Skip to main content

Nursing Facility Operator Pays $3 Million to Settle Allegations of Illegal Swapping Arrangements with Ambulance Providers

By December 2, 2015January 2nd, 2019Compliance & Ethics
  • Nursing facilities and their vendors are equally at risk when entering into swapping arrangements, which provide nursing facilities a discounted rate on services provided to Medicare Part A residents, in exchange for the facility’s referral of Medicare Part B business to the vendor.
  • Nursing facilities must remain cautious of arrangements where pricing is “too good to be true,” and be diligent in having arrangements reviewed for potential Anti-Kickback Statute violations to avoid large Anti-Kickback Statute penalties.

Regent Management Services L.P., a Texas company that operates 12 nursing facilities, has agreed to pay over $3 million to the government to settle allegations that it received kickbacks from various ambulance companies in exchange for rights to Regent’s Medicare and Medicaid transport referrals. The settlement is significant as it is believed to be the first in the nation to hold nursing facilities (rather than ambulance companies) accountable for these kind of ambulance “swapping” arrangements.

The Anti-Kickback Statute prohibits alleged “swapping” arrangements, which can occur between ambulance companies and nursing facilities whenever the ambulance company agrees to offer transportation services to the nursing facility at low or below-cost rates for those nursing facility residents that are the facility’s responsibility to bill for (Medicare Part A residents), in exchange for the facility’s either implicit or explicit agreement to refer other more profitable transportation business to the ambulance provider (Medicare Part B transfers). Swapping arrangements can occur not just between nursing facilities and ambulance providers, but any time there is a link between a price offered to a nursing facility for PPS-covered services and referrals of other business billable directly to Federal healthcare program payors (e.g., arrangements between nursing facilities and clinical laboratories or DME suppliers).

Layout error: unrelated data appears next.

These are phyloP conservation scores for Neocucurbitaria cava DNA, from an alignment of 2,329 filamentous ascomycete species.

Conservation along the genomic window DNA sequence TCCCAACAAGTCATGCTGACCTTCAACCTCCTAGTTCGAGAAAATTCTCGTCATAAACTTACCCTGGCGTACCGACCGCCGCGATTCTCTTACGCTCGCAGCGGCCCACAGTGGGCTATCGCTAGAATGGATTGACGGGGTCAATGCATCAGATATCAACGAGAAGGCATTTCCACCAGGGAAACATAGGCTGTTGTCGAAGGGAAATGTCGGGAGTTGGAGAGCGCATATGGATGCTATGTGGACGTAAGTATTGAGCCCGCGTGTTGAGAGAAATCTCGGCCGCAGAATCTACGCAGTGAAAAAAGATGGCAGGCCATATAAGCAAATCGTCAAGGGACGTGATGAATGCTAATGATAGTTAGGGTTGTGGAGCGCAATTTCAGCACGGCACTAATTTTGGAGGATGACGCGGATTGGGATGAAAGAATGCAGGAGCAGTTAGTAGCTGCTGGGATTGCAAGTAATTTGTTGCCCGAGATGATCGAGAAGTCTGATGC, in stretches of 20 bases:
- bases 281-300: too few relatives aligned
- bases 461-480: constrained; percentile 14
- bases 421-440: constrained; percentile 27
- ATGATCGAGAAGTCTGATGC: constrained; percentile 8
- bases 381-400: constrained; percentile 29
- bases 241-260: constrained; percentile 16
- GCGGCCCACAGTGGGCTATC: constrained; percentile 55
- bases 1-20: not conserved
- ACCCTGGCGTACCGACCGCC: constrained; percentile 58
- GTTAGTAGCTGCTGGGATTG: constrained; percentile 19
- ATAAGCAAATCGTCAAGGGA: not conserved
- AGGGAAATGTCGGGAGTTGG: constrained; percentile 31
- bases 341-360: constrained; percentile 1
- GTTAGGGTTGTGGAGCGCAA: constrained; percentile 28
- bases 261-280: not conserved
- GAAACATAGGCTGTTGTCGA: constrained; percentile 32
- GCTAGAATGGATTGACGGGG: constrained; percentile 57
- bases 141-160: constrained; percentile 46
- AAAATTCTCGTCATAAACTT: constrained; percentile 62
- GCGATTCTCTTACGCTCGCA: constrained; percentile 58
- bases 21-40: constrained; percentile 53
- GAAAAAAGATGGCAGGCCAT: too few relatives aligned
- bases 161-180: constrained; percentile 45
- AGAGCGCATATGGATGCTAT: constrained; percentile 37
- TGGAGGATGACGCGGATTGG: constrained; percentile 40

The above-described settlement with Regent Management Services should serve as a reminder to all nursing facilities to be wary of deals “too good to be true,” the importance of having all agreements where services are paid for either in all or in part by Federal healthcare program payors reviewed by competent counsel, and the importance of reevaluating existing arrangements bearing in mind that government authorities will look skeptically whenever facilities are provided benefits and the potential for referrals exists.

If you have any questions about this recent settlement, or Anti-Kickback or “swapping” matters in general, please contact Aric Martin ( or Jacqueline Anderson ( or at 866-495-5608.

Please note that this alert is intended to be informational only, and is not intended to be nor should it be relied upon as legal advice. Rolf Goffman Martin Lang LLP will not be responsible for any actions taken or arrangements structured based upon this alert. The receipt of this alert by an organization that is not a current client of Rolf Goffman Martin Lang LLP does not create an attorney-client relationship between the recipient and the law firm.

©2015. Rolf Goffman Martin Lang LLP. All Rights Reserved.